For those who are younger, and just starting out, the main desire is usually to build muscle mass. Think about how you felt when you first wrapped your fingers around a barbell. If you're like most people, you wanted to get big and strong. Perhaps your desire for size and strength was tied to playing football, or wrestling, or some other sport. Maybe you were exposed to a major strength athlete via a magazine, or other form of media, and you wanted to emulate him. Whatever the reason, most young trainees will lift weights frequently, intensely, and religiously. Further, since they are young, they will usually succeed on an accelerated program due their bodies' ability to recuperate quickly.
On the other hand, someone who is out of school and has entered the workforce may become aware that he is not in the shape he was in during his school days. This person is not considered old ( or even middle-aged) but due to career and/or family responsibilities, he might have fallen out of shape. It's easy to gain weight and become careless insofar as it relates to maintaining healthy habits. Lack of exercise combined with a poor diet will cause bodily changes which will inspire many people to attain and maintain a better degree of fitness. The desire for muscular size might be gone ( then again, maybe not!), but an increased awareness of strength and health will often provide the impetus to "get back in shape."
Older trainees, those over the age fifty, are another group with unique goals. As we get older, we become increasingly aware of our health and any physical shortcomings. Years of overeating, lack of exercise, and excessive drinking are the causes of many of the problems associated with getting older. Some people will embark on a training program as a remedy for years of bad habits. After all, we have been told for years that it is never too late to begin working out to improve yourself. And I believe that to be true.
Persons over the age of seventy, while considered to be older in the general sense of the word, can still exercise. Naturally, the desire for increased muscle mass will be replaced with a realistic expectation that a sensible weight-training program, combined with a moderate program of walking and/or stretching will bring about gains in fitness, flexibility, and balance. Stronger bones, flexible muscles, and a general sense of physical well-being will offset many of the infirmities of the older years.
When it comes to older trainees, those over the age of fifty or those who have not exercised in a long time, one of the biggest mistakes one can make is attempting to do too much, too soon. The idea that you can handle the same sort of workload that you did when you were younger can be dangerous. Not only can you become discouraged and lose interest, you can actually cause injury to yourself. Extreme ambition and enthusiasm can cause put a sudden halt to an older trainee's progress.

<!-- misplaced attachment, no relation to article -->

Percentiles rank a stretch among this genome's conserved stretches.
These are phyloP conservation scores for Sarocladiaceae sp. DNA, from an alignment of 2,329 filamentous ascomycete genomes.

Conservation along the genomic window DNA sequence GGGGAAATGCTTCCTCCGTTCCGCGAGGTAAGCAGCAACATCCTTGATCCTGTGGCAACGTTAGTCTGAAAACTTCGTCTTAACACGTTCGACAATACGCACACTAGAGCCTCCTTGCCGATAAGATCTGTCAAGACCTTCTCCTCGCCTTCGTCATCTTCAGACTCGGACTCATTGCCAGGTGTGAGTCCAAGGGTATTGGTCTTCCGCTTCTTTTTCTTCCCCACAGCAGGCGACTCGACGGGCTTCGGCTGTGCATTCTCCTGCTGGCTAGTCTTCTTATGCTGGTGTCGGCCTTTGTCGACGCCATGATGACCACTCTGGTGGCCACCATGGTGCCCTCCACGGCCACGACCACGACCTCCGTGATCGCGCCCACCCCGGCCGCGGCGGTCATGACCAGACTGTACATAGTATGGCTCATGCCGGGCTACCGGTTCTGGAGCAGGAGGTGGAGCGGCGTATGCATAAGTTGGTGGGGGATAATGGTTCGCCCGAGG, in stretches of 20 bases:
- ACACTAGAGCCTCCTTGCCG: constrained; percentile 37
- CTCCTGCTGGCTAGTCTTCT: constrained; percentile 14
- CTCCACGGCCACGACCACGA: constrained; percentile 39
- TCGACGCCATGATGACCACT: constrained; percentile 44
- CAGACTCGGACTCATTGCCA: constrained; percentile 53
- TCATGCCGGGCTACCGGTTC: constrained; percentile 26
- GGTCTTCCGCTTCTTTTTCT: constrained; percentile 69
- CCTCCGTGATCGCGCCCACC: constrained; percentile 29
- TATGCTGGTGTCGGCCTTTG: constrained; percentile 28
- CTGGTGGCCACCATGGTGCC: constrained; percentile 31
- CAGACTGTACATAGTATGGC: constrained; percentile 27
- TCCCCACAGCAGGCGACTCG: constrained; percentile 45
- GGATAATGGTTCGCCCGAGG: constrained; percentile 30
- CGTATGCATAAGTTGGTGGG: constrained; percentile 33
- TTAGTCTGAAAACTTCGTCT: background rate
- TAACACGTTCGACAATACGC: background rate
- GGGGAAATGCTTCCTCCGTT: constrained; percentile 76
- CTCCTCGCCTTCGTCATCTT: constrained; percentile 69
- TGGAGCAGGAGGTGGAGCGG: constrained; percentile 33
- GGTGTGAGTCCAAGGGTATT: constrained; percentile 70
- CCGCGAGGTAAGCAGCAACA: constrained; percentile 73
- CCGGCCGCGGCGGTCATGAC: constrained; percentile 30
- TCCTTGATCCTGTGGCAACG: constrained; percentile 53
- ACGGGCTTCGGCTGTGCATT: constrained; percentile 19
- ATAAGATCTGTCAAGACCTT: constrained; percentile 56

Another potential pitfall is that, many times, enthusiasm and desire begin to wane. The trainee begins to lose interest. They may train less frequently, or might even stop completely. This phenomenon is usually associated with New Year's resolutions and the countless number of people who set out to work out, diet, and dedicate themselves to a program of healthy living. Regardless of the fact that they might have spent the previous eleven months being sedentary and lifting nothing heavier than a fork. With most trainees, the desire to get back in shape is all the incentive one needs. However, after a few days, or weeks, the trainee will become discouraged. This is especially true if progress is not immediately forthcoming.
When designing your program, you should select exercises that will develop the major muscle groups. One should strive to create a common-sense program consisting of exercises to develop the musculature of the legs, back, shoulders, arms, and abdomen. Choose movements that you can perform safely, and effectively. Do not blindly follow someone else's routine. Nobody knows your body like you. Educate yourself and learn what works for you. More importantly, learn what doesn't work for you. Everybody is different. By all means, do NOT try to copy the routine followed by some steroid bloated so-called champion. You see these all the time in the muscle comics. Also, do not fall into the silly trap of "body part" training. That's when you train one bodypart for a god-awful number of sets in a workout. The following day, you would do the same thing only this time a different is trained. What nonsense! Anybody could plainly see that you are not allowing your body sufficient time to recover if you are lifting every day. Use a sensible program of moderation. Train two to three times per week. Allow yourself adequate rest and recuperation. Follow a healthy diet. And, of course, train consistently. And progressively. It's actually quite simple for anyone who has been following this website to develop an effective program. There are many routines to evaluate and try. Train intelligently, progressively, and safely.